Design and construction of a synthetic CO2 fixation cycle in vitro
- Author(s): Luo, Shanshan
- Advisor(s): Liao, James C
- et al.
The increasing atmospheric carbon dioxide (CO2) level is calling for more efficient CO2 fixation systems to re-balance the carbon cycle. At the same time, atmospheric CO2 can in principle be a cheap and abundant carbon source for synthesizing various organic compounds. Converting CO2 into useful chemicals can be an ideal solution for a sustainable future. However, due to its high thermodynamic stability and kinetic inertness, the chemical transformation of CO2 into organic compounds usually requires quite harsh conditions. In contrast, nature has evolved several CO2 fixation pathways for synthesizing longer carbon chain compounds from CO2 under ambient conditions. To date, six CO2 fixation pathways have been reported. However, they all contain key carboxylases with intrinsic properties such as structural complexity and oxygen sensitivity that hinder their further engineering and applications. To circumvent these problems, we designed a synthetic CO2 fixation cycle composed of all efficient, simple and oxygen tolerant enzymes and demonstrated its function in vitro.
In this work, we utilized the two most active and oxygen-insensitive carboxylases, crotonyl-CoA carboxylase/reductase (Ccr) and phosphoenolpyruvate carboxylase (Ppc) to fix CO2 and bicarbonate, respectively. Our designed cycle is composed of the reductive glyoxylate synthesis (rGS) pathway and the reductive pyruvate synthesis (rPS) pathway. The rGS pathway converts one pyruvate to one glyoxylate and one acetyl-CoA fixing one bicarbonate, while the rPS pathway converts one acetyl-CoA to pyruvate with one CO2 fixed. Together, we obtained a CO2 fixation cycle termed the reductive glyoxylate/pyruvate synthesis (rGPS) cycle.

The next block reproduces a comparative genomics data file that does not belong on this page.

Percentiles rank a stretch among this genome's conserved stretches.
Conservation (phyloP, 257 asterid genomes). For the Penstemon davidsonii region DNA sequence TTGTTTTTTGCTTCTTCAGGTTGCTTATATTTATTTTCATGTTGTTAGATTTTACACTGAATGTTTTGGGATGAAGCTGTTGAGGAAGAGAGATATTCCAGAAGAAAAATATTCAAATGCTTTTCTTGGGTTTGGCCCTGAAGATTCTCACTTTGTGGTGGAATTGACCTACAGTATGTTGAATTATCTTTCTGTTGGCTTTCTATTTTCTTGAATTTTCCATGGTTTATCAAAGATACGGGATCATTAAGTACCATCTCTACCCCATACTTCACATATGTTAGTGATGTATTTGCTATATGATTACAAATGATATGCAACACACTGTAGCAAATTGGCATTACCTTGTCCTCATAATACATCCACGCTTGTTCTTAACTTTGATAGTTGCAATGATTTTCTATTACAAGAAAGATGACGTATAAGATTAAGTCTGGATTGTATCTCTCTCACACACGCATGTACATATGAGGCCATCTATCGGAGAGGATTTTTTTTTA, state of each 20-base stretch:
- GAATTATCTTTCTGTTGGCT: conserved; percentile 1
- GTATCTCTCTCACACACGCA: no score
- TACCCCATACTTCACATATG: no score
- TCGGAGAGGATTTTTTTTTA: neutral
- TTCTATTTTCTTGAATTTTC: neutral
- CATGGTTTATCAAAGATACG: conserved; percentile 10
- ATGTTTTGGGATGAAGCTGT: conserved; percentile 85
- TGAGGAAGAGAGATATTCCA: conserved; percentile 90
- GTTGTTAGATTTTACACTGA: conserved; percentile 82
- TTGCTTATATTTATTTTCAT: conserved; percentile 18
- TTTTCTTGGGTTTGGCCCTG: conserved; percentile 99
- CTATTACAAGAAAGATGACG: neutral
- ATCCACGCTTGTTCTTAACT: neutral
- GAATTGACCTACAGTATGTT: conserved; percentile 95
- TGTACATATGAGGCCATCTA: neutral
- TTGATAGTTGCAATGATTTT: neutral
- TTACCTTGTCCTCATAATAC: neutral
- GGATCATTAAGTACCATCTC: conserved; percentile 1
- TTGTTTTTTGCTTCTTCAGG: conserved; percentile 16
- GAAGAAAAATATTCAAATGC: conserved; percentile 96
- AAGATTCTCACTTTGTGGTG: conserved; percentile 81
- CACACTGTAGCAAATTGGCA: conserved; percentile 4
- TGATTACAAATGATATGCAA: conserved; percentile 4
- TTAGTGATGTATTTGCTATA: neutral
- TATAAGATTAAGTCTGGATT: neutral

We first validated the feasibility of rGPS with its stepwise reconstitution in vitro. Using a two-pot immobilized enzyme system, we were able to run the rGPS cycle semi-continuously. To further improve its efficiency, we developed electrochemical and enzymatic FAD regeneration systems to run the rGPS cycle continuously in one pot. Using the enzymatic FAD regeneration method increased the CO2 fixation rate of rGPS to 66.9 nmol min-1 mg-1 of core cycle proteins.
We further explored the construction of rGPS in vivo. The rGS part has been demonstrated in vivo. The rPS part has not worked in E. coli for growth rescue, although all ten enzymes of rPS were confirmed to be active in crude extract assays. Finally, strategies for constructing a fully functional rGPS in vivo have been proposed.